Step 4 : Apply For Your Student Visa

You’ve now reached Step 4! Applying for your U.S. student visa. This next step will cover F, J and M student visa types.

Information pertaining to visas and travel can be found on the U.S. Department of State’s Bureau of Consular Affairs website and the U.S. Department of Homeland Security’s Study in the States.

Choose your level of study to learn more about applying for your student visa.

GOOD TO KNOW

Because visa interviews are short, do your best to explain why you want to study in the United States, how you plan to support yourself while in school, and what your plans are for when your studies are finished.


 

 

COMMUNITY COLLEGE

The United States government offers three student visa types including F, J, and M.

  • F Student Visa: for study at an accredited U.S. college or university or to study English at an English language institute.
  • J Exchange Visa: for participation in an exchange program, including high school and university study
  • M Student Visa: for non-academic or vocational study or training in the United States

Before you can apply for an F, J, or M student visa, you must first apply and be accepted by a U.S. institution of higher education that is certified by the Student and Exchange Visitor Program (SEVP).

Even when an institution is SEVP-certified and able to issue I-20 and DS-2019 forms for use in visa applications, it may not hold national or regional accreditation. The U.S. Department of Education and Council for Higher Education Accreditation databases list accreditation status for all U.S. institutions. Institutions designated by the Bureau of Educational and Cultural Affairs to place participants in Academic Exchange programs (J visas) must be accredited. Recognition of course credits and degrees by other institutions and by U.S. and international employers is linked to an institution’s accreditation. To learn more about accreditation talk to an EducationUSA Adviser.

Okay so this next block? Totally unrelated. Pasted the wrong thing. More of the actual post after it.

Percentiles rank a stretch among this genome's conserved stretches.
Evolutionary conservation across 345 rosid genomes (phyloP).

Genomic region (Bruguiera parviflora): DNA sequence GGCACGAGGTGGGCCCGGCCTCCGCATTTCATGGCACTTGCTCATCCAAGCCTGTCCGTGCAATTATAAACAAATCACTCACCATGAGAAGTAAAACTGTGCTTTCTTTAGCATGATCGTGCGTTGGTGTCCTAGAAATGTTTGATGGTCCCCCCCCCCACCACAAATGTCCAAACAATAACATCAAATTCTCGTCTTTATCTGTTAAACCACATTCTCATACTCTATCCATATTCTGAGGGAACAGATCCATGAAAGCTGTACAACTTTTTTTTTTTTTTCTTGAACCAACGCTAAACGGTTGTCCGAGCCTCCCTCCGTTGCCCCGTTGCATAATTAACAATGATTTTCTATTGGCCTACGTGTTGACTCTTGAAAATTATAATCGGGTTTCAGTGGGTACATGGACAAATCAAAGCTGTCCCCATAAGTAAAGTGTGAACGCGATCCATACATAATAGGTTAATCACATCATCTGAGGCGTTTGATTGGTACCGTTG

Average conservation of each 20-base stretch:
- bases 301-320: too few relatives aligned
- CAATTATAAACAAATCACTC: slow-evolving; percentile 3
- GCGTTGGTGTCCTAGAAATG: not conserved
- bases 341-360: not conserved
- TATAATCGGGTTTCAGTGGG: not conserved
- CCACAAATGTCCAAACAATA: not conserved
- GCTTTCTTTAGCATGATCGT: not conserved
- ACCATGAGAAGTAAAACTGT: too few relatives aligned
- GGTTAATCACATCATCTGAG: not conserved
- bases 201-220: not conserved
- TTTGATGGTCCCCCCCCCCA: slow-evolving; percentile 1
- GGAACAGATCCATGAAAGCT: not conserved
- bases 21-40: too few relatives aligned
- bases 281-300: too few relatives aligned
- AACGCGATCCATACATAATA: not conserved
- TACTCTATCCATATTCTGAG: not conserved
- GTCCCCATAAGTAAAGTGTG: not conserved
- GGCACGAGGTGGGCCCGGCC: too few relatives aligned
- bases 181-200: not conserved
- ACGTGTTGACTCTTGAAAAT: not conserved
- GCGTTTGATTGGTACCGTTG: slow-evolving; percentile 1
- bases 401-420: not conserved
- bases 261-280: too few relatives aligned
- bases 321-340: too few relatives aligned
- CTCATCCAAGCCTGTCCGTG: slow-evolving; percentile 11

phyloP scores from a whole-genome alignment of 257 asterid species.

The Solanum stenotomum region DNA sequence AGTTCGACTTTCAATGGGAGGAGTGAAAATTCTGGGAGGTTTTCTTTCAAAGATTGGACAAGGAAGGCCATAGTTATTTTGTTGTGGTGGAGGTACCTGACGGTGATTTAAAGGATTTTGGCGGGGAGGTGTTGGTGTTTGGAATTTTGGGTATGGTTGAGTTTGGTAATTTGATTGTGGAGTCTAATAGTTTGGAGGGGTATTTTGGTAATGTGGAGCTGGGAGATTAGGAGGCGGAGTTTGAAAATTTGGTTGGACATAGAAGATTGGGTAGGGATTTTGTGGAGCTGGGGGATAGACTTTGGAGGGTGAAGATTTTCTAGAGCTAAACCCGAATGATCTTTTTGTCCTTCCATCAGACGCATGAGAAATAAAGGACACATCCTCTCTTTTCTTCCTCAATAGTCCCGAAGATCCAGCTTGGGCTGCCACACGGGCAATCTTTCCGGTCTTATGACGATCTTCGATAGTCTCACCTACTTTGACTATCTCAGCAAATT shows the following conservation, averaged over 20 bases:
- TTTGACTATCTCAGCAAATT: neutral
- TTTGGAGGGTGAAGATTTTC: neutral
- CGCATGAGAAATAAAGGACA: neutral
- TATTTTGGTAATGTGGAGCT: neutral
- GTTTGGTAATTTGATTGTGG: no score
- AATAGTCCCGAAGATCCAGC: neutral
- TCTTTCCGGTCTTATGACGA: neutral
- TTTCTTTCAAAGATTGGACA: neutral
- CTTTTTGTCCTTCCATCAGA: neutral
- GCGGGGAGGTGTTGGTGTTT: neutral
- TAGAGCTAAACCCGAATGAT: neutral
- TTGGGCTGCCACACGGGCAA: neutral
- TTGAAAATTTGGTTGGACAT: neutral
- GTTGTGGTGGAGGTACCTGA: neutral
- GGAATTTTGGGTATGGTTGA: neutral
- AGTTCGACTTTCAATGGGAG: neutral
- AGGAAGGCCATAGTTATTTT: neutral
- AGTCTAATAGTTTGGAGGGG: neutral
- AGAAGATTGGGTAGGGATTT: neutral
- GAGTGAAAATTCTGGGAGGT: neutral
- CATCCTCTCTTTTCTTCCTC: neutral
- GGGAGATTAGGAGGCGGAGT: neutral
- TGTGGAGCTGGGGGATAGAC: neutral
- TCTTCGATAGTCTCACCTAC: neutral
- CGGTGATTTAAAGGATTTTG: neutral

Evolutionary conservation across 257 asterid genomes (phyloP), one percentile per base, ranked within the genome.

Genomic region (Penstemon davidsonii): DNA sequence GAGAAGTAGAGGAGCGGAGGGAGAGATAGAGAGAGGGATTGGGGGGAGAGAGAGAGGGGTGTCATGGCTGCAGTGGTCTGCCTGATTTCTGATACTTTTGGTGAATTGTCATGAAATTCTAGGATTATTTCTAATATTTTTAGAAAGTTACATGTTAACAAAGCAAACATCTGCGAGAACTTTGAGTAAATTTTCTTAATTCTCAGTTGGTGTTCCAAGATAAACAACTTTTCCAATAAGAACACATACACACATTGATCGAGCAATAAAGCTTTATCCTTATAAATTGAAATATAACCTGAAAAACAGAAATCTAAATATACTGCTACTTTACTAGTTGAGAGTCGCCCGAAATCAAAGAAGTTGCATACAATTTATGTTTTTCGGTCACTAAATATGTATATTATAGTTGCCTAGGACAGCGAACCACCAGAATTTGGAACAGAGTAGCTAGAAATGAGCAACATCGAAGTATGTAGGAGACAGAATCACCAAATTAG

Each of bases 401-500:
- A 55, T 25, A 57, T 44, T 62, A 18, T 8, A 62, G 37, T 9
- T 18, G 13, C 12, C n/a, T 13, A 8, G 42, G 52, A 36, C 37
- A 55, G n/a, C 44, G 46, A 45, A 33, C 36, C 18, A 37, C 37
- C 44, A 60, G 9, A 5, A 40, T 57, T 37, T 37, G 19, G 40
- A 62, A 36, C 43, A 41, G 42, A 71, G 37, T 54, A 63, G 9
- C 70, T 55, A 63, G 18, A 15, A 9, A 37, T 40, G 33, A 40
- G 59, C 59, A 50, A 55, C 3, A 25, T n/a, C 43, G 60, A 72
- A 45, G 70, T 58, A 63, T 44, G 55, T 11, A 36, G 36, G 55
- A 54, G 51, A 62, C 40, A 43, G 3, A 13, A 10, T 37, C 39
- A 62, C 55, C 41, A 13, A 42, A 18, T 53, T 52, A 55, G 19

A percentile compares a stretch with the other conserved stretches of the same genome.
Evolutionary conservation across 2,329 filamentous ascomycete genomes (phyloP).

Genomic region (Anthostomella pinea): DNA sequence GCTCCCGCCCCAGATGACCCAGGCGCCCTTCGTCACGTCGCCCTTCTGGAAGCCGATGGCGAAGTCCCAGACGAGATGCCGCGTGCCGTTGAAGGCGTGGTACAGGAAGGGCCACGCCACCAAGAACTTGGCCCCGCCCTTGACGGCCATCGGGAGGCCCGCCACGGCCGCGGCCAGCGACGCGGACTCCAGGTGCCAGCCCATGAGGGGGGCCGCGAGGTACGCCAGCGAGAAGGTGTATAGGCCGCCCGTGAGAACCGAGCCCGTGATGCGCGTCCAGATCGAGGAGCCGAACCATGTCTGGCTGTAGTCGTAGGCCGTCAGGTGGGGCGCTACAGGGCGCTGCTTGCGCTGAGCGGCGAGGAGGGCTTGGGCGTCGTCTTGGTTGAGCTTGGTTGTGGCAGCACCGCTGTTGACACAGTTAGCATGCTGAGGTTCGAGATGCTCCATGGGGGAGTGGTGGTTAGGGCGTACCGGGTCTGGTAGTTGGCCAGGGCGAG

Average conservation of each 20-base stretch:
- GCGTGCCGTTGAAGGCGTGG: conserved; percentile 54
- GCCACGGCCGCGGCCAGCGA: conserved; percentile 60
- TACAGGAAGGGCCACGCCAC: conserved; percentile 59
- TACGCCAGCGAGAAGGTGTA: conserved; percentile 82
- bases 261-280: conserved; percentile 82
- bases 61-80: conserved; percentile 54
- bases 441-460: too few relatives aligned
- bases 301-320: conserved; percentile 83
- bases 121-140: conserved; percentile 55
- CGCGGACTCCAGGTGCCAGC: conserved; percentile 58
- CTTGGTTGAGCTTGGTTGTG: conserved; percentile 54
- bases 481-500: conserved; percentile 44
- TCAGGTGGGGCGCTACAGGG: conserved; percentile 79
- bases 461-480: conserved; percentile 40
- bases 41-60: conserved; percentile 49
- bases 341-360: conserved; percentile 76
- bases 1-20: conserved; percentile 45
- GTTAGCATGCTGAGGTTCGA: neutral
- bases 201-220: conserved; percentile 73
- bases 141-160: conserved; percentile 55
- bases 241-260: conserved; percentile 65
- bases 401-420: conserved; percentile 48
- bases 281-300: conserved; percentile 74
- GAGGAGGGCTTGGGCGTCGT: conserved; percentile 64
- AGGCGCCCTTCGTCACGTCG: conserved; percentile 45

Once accepted at an SEVP-certified school, you will receive a Form I-20 or DS-2019 from the institution’s international student office to present when you apply for your student visa. Once you receive your form, visit:

1.  U.S. Department of State – Consular Affairs (Student Visas)

2.  U.S. Department of State – U.S. Embassies and Consulates

3.  U.S. Department of Homeland Security – Study in the States

It is important to note that two separate U.S. government agencies are involved with international student arrival and status while studying in the United States. The State Department is responsible for the visa application process and issuing the visa. Once a visa holder arrives in the United States, the U.S. Department of Homeland Security then takes over as the responsible agency for entry into the country, as well as issuing and enforcing international student regulations. Please read information from all three sources above before applying for a U.S. student visa. The sites address employmentmaintaining your status, and other vital topics.


 

 

UNDERGRADUATE

The United States government offers three student visa types including F, J, and M.